The objects we choose to carry with us have importance beyond their aesthetics and their purpose.
In the studio with Jordan Gower
Jordan Gower is an artist and ceramicist and his work takes the form of functional objects. To him, objects wordlessly describe being human – they have stories, they hold memories, and they connect us to our history and that of others.
CityMag: Where have you studied or completed artist residencies?
Jordan: I’ve studied across Adelaide College of the Arts and UniSA’s School of Art, Architecture and Design, completing a Bachelor of Visual Arts and Design with Honours in 2012.
In 2013 I was accepted into Carclew’s one year studio residency program, as well as spending one month at Instinc Space, Singapore.
In 2014 I re-enrolled at AC Arts for a single subject to learn ceramics wheel throwing.
In 2015 I spent two months in the new Nexus Arts residency program culminating in a solo exhibition and I am currently spending one month in Japan at Studio Kura.
You’ve said that your practice is more about the spaces, arrangement and curation than the objects themselves. How did this way of working come about?
Thinking back, I’d say it has always been part of my work but only recently has it come to the forefront. I found, in the shift from working with paper to ceramics, that I had a reasonable eye for selecting varied and interesting combinations of things – be it materials, textures, objects, etc. – and that the process of presenting them was more engaging for me than that of simply making.
Is there anyone whose work you draw inspiration from? Any cultures or ways of creating?
Oji Masanori’s work with Futagami brass foundry. Efficient and clever designs produced with incredibly skilled artisans. It’s a great example of designers working with craftspeople to exceedingly successful ends. Really, I don’t think you can go wrong with the right balance of honed Japanese aesthetic and intuitive Scandinavian design.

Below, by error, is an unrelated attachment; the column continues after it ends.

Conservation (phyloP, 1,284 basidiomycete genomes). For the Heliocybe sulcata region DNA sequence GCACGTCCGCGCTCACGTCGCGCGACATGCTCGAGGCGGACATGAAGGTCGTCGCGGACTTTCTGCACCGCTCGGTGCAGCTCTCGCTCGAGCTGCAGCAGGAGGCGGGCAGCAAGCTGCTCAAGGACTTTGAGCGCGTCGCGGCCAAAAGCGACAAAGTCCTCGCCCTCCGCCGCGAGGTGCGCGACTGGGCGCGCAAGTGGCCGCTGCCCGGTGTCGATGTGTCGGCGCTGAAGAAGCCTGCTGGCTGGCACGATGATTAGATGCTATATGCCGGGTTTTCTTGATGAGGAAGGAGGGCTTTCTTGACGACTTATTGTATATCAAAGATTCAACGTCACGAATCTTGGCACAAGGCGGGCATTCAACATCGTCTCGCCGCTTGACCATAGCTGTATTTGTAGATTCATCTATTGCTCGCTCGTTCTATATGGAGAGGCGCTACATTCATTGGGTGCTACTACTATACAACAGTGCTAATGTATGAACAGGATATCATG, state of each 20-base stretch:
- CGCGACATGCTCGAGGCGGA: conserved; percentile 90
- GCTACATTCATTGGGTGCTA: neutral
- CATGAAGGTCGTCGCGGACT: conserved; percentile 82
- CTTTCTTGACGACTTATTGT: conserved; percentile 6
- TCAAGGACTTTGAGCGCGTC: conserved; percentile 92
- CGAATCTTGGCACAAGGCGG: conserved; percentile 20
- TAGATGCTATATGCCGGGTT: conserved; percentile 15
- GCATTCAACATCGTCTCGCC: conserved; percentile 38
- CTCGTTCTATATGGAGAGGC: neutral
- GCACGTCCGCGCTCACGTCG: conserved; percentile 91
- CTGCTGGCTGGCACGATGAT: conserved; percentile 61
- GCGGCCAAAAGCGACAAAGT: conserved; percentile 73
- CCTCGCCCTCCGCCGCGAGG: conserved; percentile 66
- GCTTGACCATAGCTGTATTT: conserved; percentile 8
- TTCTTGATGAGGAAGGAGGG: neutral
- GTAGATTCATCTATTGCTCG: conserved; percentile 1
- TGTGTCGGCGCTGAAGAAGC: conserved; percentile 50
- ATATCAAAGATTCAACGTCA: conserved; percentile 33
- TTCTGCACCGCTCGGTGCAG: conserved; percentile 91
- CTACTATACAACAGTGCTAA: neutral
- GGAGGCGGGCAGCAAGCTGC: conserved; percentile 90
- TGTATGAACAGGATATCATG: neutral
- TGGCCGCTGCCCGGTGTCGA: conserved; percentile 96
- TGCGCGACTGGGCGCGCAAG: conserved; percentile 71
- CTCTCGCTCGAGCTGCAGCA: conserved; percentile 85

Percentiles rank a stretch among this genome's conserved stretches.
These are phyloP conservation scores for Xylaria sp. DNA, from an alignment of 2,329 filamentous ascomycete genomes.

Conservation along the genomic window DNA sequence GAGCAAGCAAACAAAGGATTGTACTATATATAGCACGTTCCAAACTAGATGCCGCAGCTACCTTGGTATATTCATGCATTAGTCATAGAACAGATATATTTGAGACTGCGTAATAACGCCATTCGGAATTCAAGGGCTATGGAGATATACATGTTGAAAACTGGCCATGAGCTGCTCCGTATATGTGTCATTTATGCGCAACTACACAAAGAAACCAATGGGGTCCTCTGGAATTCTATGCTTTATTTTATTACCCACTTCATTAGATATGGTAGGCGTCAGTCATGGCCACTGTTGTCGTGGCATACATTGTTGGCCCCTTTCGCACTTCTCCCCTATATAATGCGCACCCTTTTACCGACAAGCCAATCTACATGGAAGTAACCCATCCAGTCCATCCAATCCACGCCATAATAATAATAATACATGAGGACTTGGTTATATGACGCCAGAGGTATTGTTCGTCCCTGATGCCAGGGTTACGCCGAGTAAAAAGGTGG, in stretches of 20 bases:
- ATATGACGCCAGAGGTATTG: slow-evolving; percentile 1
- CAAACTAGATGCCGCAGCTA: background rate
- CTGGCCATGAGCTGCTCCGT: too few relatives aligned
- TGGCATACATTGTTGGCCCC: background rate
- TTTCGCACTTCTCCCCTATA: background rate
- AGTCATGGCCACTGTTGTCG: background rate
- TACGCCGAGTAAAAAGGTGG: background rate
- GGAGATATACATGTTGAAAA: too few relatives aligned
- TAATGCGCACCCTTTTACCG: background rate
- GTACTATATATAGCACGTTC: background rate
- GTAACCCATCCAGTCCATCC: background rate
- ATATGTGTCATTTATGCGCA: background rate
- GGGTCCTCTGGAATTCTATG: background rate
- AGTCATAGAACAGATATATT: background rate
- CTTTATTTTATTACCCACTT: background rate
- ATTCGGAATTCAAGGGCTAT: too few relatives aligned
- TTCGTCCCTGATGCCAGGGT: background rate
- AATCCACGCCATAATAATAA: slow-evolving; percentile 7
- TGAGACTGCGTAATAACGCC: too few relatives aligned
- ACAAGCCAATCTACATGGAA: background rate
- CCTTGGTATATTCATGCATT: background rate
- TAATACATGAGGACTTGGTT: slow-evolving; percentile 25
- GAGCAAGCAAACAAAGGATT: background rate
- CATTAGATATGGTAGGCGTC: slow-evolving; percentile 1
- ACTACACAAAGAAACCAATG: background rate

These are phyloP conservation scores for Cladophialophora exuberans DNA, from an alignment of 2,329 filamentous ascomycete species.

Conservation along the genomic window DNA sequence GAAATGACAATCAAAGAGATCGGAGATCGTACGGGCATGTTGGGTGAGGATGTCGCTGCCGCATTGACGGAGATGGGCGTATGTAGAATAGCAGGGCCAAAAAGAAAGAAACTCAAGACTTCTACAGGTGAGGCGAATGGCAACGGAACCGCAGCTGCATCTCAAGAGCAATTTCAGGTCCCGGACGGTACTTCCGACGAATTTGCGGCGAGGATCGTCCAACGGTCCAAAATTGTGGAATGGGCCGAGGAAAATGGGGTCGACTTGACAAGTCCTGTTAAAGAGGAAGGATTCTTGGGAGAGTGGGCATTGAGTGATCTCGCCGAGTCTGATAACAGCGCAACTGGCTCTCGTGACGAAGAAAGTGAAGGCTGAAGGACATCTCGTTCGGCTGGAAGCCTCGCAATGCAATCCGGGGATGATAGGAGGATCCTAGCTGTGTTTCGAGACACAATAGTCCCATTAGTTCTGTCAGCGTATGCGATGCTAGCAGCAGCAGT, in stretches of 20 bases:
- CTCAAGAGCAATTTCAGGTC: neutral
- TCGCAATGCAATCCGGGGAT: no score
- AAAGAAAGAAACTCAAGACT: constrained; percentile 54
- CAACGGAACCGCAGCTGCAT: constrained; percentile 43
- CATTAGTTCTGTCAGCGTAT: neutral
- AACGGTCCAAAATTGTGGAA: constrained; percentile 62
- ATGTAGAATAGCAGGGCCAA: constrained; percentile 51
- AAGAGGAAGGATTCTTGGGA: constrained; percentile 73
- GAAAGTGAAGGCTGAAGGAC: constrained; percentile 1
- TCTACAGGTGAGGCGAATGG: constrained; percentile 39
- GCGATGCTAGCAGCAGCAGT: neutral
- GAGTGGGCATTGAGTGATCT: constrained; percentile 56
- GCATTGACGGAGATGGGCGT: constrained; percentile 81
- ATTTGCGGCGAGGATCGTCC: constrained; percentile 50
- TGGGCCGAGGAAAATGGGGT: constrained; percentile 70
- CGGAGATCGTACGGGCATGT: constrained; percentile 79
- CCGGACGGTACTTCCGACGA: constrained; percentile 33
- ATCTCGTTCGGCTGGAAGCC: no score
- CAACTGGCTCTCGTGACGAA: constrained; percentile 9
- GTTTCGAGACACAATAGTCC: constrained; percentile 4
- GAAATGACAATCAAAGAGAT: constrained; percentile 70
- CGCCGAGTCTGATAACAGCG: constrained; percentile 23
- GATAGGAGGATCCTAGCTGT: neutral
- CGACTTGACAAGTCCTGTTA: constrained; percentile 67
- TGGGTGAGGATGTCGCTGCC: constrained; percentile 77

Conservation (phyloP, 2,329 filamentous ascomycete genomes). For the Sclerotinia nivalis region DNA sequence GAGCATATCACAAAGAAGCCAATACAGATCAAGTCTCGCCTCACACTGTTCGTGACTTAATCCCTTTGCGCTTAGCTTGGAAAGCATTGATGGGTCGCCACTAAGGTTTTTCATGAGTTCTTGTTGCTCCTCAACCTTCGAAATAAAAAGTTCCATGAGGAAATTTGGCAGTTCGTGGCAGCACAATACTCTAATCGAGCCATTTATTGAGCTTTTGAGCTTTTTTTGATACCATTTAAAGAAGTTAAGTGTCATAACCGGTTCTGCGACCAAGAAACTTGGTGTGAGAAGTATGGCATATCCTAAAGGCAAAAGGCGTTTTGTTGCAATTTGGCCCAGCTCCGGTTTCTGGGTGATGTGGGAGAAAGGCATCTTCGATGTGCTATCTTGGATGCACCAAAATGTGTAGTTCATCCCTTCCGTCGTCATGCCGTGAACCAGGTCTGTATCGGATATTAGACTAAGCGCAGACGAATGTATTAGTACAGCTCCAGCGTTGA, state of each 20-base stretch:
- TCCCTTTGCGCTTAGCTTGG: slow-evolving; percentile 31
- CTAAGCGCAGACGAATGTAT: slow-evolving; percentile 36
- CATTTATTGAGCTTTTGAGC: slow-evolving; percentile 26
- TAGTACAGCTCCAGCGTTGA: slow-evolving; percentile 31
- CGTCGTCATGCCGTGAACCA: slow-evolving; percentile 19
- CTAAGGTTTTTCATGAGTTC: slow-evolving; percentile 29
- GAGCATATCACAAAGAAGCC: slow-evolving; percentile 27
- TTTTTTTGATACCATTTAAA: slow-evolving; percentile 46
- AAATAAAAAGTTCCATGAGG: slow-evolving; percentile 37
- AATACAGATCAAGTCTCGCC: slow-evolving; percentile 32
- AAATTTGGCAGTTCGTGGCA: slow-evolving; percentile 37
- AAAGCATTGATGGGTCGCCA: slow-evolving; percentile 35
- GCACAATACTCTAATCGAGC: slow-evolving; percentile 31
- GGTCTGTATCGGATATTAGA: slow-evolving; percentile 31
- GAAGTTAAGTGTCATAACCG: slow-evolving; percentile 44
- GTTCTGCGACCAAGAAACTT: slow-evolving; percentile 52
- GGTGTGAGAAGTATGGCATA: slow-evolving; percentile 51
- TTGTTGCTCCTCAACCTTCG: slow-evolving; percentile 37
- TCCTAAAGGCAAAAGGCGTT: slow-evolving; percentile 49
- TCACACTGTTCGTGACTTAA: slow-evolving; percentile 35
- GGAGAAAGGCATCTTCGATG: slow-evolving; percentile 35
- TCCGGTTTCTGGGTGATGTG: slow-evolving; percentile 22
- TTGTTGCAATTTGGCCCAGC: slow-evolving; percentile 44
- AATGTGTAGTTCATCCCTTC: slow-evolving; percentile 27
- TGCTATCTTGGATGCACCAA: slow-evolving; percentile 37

What is the next step for your work?
I’m working on a collection of objects, some which will appear in JamFactory retail spaces, that I hope will succinctly bring together ideas surrounding simplicity, architecture and functionality; with parts of the work made by myself and others manufactured through outside studios. The aim is to officially release this work at the end of 2017, in the mean time I’d like to pursue a collaborative project, essentially bringing together ceramic manufacturing techniques with artists and designers not ordinarily working with clay.
Why are objects important?
They’re important because they make concrete our worldview. The things, or lack of things, we choose to carry with us resonate with and connect us to others and ground us in history. In other words objects wordlessly describe being human – but it’s not always this serious and most of the time they just make us feel better for being around.
What is it about making objects and curating them that you are attracted to?
It’s a kind of entanglement that I really enjoy. Somewhat contradictorily, once everything is pushed together the details and differences become much more evident. It’s far less expectant than having a single object on a plinth, given that you can enter the work through individual scenes instead of a definitive whole. In this sense it’s more open-ended and perhaps more akin to how we experience architecture – space, material and relationships exposed over time.